Louise Glück, who just won the 2020 Nobel Prize in Literature, is our great October poet. (Robert Frost may be a distant second.) Consider the lyric “All Hallows,” from her collection “The House on Marshland,” from 1975:
Does a more sinister opening exist in literature? The hills “darken”—we don’t know how dark they are, only that they’ll get darker. The oxen with their yoke belong in a sour sort of nursery rhyme or fairy tale; they sleep like obedient children. Meanwhile, a sentience gathers above the countryside’s ravaged bones. Glück arranges her details in neat, careful stacks; in the next line, sheaves are “piled at the roadside / among cinquefoil, as the toothed moon rises.” Gradually a space is cleared for a cool, sibyllic voice:
And a new character appears:
I often go to Glück for her moods, which shift, within poems and from poem to poem, but always seem pure and specific. In “All Hallows,” ambience predicts argument: after the shadowy hills and the empty fields, the pronouncement about “barrenness” confirms what we already know. By the time the woman materializes—with talking seeds, of all things—it’s almost as if the atmosphere is directing the action, like a current carrying the speaker to a place she didn’t intend to visit, a place she might not have wanted to go.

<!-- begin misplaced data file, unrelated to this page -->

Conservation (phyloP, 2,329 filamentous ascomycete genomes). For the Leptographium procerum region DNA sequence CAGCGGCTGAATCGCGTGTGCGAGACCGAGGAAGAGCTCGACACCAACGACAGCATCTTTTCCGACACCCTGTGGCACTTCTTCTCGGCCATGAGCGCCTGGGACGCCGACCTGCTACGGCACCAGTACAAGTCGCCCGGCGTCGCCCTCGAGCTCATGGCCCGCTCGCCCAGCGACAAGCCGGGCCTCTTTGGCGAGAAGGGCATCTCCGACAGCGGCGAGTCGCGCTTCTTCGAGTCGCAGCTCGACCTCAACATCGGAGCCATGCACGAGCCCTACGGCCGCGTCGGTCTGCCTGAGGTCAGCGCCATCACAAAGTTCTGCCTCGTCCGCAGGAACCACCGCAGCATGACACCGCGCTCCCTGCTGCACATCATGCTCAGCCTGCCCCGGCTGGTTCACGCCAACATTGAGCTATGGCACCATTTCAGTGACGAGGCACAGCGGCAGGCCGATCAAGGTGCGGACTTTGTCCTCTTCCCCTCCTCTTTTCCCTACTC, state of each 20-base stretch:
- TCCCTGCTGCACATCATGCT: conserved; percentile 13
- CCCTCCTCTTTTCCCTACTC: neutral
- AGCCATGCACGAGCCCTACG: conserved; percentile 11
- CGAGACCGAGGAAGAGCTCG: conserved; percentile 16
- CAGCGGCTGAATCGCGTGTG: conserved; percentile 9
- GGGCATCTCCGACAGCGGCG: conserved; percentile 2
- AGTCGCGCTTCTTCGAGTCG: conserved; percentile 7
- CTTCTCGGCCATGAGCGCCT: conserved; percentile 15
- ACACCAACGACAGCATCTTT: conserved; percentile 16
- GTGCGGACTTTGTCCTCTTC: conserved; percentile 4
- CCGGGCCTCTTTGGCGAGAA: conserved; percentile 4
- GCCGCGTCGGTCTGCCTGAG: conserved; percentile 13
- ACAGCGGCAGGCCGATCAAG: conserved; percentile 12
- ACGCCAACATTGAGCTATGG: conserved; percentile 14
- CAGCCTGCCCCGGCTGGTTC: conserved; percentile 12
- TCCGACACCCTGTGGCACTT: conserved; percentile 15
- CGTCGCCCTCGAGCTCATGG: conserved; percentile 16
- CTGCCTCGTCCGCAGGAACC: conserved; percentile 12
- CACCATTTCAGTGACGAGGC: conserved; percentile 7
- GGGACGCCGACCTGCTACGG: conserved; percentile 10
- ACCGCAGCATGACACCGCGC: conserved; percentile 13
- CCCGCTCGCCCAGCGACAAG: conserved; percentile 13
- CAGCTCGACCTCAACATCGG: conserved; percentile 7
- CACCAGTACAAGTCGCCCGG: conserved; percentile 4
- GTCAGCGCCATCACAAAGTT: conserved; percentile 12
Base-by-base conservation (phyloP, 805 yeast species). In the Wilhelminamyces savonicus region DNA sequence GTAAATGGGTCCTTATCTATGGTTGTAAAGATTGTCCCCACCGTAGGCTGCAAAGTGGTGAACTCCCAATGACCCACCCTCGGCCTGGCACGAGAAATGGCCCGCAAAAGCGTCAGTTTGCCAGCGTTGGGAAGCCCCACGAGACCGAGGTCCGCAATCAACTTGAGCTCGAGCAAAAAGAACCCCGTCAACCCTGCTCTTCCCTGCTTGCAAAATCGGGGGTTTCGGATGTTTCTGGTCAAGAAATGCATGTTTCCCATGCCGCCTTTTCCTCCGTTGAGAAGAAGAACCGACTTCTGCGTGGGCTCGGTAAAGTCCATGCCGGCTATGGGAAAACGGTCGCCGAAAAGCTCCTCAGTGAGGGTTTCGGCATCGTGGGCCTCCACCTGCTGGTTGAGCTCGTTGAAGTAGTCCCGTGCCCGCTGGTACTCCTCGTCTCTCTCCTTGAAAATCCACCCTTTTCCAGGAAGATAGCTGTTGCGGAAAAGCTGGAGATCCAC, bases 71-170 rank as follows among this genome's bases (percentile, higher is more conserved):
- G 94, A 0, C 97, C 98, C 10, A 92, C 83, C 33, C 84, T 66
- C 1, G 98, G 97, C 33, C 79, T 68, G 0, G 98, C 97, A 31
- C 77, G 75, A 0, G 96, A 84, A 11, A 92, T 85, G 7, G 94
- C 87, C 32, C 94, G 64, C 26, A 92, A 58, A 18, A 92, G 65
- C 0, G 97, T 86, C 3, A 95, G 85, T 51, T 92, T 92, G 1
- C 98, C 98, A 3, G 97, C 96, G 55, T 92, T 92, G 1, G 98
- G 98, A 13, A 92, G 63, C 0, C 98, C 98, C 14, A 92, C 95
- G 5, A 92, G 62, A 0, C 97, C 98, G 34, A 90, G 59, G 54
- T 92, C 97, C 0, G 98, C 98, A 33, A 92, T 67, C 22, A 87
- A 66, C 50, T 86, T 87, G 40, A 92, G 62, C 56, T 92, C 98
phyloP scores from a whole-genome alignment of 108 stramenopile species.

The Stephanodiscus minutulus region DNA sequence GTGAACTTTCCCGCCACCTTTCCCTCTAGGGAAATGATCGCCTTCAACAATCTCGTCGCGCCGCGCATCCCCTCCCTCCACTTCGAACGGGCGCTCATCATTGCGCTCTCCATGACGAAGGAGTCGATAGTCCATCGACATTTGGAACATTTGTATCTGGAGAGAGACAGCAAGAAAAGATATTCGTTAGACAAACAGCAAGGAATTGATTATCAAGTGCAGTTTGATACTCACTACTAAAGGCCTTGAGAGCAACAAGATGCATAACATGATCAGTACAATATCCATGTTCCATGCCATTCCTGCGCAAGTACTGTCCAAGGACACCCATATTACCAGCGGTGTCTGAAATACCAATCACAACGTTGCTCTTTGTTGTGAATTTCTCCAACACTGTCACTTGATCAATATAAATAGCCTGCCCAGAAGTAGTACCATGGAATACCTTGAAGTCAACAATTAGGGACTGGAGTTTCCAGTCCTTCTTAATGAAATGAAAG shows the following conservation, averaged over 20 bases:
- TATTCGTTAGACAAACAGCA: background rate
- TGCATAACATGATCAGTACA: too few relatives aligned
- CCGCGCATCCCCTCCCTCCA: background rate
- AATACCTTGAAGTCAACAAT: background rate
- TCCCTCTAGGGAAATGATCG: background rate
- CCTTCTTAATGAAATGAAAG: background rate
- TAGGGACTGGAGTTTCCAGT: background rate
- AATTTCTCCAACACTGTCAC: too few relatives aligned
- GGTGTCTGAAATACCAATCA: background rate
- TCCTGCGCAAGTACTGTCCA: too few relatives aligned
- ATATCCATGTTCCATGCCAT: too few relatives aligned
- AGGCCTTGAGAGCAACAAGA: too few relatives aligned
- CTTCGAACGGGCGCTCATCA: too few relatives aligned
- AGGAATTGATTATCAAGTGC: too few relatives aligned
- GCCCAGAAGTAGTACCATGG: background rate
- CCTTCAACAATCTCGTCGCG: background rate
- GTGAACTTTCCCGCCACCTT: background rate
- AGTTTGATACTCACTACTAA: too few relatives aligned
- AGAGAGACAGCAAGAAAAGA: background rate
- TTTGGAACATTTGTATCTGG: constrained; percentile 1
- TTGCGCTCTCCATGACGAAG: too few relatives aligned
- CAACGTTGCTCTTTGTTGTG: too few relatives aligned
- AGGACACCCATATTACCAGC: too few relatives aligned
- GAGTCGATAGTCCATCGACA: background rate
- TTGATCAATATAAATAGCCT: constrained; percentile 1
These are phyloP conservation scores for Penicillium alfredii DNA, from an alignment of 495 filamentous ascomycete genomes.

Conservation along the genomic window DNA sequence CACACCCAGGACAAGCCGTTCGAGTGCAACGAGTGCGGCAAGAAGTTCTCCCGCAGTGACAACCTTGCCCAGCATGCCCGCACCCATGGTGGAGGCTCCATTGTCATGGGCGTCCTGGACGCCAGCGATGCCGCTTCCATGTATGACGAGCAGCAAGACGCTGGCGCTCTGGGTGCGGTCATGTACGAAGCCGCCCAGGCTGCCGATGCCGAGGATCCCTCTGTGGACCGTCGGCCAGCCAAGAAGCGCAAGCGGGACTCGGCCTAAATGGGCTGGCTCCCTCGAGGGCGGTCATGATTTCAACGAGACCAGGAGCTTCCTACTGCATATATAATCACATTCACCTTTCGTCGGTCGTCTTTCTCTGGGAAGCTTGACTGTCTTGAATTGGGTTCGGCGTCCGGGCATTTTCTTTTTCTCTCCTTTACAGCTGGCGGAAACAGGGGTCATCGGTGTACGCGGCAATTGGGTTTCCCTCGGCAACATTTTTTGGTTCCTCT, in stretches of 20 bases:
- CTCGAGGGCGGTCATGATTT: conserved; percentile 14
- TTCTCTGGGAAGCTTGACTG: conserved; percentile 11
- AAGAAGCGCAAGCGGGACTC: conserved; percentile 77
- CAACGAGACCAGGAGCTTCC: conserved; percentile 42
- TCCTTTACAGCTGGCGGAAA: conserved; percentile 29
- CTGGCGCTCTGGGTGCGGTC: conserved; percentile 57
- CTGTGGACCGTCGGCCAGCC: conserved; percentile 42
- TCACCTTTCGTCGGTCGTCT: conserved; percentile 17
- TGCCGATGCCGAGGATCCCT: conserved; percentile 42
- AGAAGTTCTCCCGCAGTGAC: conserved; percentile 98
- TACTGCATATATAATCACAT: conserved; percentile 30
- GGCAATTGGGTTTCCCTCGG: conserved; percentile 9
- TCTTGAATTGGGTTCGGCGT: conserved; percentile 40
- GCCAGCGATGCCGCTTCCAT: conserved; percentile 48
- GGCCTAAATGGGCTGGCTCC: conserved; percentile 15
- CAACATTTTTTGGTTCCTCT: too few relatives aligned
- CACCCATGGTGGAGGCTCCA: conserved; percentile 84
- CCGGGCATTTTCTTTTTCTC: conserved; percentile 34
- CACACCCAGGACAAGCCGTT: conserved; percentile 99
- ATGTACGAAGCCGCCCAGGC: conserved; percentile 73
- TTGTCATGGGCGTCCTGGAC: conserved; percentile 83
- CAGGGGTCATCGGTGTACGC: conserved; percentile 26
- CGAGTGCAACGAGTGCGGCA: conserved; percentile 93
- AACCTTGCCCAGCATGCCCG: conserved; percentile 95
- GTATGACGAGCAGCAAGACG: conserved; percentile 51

Seasons, our oldest metaphors, are also moods, structures of feeling. Perhaps this is why Glück turns to them, again and again, to divine the texture of our inner life. In the poem “Twilight,” a man marks, outside his window, the “green things followed by golden things followed by whiteness.” In “The Wild Iris,” which won the Pulitzer Prize in 1993, Glück studies the growth and decay of two gardens—her own, in Vermont, and an allegorical, Eden-like enclosure. In “Nostos,” the window-gazer is a woman, musing about time and apple trees, “as one expects of a lyric poet.” Readers might ask why one might expect a lyric poet to lash herself to the cycles of nature. Glück would claim to be refusing a fantasy. For her, the idea of escaping change is a form of romance—and romance, as she writes in her essay “Education of the Poet,” “is what I most struggle to be free of.”